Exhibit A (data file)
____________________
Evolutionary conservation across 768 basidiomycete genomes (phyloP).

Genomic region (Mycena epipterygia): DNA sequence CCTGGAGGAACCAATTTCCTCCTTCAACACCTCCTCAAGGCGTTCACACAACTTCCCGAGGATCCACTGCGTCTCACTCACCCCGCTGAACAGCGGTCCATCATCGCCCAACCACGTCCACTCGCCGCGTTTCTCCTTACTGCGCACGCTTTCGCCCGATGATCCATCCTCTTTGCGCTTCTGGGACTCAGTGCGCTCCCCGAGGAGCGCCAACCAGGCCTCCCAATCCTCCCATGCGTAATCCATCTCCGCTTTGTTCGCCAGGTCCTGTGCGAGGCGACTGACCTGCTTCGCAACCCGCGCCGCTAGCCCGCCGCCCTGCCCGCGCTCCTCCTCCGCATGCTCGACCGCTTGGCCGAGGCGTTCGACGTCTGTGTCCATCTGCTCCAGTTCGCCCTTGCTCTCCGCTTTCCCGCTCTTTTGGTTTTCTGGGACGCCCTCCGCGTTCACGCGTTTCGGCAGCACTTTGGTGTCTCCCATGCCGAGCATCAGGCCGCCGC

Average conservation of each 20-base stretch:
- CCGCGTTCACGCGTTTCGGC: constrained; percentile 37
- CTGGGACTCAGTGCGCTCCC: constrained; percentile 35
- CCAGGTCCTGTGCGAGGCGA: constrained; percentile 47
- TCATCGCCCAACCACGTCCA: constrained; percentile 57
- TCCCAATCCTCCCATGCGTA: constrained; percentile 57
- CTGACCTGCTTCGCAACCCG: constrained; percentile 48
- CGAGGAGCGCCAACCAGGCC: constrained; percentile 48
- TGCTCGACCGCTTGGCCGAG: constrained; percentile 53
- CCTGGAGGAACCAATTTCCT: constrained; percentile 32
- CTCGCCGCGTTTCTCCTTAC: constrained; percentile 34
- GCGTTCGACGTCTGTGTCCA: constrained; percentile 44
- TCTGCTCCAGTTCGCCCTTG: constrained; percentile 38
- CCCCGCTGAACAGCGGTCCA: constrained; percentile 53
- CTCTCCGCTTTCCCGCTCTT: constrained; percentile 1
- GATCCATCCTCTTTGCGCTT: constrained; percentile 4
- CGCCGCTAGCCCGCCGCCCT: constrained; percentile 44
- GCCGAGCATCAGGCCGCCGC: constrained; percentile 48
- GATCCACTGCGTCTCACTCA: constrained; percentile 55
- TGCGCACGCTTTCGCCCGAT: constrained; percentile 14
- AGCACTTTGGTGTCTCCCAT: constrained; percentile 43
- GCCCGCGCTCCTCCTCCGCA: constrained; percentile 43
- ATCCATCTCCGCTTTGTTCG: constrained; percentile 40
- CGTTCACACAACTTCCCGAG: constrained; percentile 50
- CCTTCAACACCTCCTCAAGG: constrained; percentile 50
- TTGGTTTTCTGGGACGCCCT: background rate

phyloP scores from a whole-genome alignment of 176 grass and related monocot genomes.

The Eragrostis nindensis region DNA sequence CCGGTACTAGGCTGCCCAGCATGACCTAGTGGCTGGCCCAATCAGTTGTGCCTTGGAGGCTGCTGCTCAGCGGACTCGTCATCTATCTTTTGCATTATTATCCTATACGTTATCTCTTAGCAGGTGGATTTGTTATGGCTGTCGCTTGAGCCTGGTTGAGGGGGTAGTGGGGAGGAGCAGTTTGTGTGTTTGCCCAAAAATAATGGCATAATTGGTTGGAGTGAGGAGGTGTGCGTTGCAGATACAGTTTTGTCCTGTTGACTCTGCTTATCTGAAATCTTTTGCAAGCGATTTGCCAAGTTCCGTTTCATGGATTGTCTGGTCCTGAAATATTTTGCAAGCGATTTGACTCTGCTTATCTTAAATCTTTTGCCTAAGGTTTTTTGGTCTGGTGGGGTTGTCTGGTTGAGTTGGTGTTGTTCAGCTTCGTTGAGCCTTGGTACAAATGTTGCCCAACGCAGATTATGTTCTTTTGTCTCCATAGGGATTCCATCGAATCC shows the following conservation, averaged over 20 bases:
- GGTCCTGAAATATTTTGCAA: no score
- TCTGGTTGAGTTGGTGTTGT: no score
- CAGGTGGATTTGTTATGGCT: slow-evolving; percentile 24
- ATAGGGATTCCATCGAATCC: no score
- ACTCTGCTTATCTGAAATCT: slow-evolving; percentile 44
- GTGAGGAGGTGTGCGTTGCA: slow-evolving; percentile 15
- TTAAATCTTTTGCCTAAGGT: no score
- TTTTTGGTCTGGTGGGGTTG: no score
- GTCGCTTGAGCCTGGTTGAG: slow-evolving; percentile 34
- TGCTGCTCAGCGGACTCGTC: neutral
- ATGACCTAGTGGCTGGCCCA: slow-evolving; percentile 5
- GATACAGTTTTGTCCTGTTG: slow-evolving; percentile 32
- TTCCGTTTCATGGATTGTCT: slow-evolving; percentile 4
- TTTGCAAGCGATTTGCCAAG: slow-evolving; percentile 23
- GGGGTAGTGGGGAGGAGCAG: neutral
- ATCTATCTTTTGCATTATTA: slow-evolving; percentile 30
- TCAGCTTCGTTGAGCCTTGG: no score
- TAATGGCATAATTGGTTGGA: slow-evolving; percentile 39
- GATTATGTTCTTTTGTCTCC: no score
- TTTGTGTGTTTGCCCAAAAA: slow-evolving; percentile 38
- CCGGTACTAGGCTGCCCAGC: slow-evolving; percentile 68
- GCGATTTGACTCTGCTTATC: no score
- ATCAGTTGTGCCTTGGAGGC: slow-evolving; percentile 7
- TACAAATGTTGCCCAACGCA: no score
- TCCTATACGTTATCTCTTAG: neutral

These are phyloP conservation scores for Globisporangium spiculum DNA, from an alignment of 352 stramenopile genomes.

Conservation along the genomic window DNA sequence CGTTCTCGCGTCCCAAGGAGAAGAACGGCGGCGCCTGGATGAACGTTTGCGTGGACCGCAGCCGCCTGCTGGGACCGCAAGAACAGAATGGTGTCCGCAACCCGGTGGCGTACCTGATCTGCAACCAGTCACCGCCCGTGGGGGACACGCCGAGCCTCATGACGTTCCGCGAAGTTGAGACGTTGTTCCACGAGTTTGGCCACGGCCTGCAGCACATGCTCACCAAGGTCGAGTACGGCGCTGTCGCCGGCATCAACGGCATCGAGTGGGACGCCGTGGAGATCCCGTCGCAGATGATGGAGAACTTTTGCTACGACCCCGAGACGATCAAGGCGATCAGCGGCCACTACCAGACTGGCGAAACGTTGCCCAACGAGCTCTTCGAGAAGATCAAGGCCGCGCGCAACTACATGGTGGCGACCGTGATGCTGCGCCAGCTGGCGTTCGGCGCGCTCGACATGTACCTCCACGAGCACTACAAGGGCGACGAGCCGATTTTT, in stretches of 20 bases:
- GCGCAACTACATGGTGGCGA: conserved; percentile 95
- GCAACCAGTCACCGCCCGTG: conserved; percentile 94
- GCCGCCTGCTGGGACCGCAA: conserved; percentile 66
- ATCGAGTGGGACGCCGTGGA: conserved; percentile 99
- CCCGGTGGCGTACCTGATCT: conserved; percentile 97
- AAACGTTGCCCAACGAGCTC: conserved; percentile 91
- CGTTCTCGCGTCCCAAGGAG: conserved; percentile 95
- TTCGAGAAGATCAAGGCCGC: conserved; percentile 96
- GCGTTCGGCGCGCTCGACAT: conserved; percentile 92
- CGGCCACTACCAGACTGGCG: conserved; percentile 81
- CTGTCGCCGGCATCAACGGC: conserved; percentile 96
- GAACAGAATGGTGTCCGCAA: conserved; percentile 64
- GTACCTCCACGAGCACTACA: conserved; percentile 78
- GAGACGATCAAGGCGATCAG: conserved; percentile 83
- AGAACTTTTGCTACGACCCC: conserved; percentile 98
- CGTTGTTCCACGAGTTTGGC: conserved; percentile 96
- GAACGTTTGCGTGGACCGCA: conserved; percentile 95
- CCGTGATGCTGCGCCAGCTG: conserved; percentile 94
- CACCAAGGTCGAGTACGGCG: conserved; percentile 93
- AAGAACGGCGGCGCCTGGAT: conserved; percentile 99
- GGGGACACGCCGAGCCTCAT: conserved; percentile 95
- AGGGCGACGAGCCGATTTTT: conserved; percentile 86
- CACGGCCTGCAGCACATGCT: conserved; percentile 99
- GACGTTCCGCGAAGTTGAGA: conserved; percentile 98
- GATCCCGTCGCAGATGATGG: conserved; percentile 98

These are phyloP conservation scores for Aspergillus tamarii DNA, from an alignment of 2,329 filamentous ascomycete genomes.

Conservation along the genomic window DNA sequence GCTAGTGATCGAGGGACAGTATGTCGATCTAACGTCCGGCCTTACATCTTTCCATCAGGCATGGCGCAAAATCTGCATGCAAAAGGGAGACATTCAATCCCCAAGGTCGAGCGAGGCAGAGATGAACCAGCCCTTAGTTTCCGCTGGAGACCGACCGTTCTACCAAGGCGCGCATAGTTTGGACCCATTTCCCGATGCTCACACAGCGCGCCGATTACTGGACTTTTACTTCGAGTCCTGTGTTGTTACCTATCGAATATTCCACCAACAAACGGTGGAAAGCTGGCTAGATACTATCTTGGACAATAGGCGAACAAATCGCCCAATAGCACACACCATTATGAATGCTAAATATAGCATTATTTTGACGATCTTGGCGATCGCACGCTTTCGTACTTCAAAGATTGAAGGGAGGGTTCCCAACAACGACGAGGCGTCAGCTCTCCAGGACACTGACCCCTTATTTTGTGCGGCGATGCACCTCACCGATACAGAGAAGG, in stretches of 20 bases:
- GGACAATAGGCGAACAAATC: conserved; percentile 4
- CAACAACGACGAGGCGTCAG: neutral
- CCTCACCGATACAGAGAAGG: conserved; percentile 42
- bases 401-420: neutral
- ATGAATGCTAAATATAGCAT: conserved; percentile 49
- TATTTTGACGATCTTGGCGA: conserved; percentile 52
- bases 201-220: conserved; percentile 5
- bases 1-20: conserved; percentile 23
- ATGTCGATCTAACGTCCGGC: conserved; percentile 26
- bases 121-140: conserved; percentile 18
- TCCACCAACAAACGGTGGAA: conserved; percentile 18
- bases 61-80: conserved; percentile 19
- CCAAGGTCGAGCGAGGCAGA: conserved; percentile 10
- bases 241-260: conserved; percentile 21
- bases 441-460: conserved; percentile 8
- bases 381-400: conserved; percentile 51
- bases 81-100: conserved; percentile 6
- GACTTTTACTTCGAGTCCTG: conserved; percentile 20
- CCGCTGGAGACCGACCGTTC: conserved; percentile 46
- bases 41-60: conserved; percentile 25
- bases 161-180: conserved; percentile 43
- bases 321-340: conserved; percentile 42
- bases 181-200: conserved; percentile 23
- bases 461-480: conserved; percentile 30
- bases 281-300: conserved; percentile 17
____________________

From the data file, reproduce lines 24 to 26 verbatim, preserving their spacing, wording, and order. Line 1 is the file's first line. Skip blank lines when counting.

- GCCCGCGCTCCTCCTCCGCA: constrained; percentile 43
- ATCCATCTCCGCTTTGTTCG: constrained; percentile 40
- CGTTCACACAACTTCCCGAG: constrained; percentile 50